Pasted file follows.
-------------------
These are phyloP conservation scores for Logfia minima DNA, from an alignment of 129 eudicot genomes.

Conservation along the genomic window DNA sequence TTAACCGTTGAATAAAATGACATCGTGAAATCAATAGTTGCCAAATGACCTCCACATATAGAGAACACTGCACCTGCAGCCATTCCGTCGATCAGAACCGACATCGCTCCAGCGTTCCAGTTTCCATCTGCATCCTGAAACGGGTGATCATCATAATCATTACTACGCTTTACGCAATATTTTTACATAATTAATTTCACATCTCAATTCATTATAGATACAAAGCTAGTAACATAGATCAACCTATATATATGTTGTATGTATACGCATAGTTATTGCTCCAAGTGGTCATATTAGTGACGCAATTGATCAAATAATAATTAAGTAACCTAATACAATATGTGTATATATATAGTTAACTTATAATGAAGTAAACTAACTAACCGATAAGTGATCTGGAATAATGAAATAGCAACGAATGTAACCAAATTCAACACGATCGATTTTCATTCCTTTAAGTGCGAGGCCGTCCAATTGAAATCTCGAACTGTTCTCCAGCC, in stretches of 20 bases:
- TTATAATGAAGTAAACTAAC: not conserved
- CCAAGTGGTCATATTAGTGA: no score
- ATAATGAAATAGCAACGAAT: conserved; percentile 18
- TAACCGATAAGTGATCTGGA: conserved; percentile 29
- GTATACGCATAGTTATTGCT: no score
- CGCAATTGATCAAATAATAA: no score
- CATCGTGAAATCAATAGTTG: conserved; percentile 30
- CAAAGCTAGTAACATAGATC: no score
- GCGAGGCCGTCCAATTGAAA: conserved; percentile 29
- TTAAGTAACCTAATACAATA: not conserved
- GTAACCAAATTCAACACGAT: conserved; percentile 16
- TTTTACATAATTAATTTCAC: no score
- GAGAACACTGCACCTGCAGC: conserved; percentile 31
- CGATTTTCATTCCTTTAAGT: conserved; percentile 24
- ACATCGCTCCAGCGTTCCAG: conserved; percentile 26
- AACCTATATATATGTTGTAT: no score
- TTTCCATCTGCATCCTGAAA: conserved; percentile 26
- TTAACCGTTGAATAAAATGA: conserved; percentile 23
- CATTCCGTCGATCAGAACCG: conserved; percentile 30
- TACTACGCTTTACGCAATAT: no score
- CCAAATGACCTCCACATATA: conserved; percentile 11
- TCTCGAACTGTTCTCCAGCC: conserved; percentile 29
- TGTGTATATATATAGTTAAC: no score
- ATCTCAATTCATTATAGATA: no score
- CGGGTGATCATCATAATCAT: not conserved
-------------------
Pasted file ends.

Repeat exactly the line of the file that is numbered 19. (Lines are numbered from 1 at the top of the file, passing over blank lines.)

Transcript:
- TTTCCATCTGCATCCTGAAA: conserved; percentile 26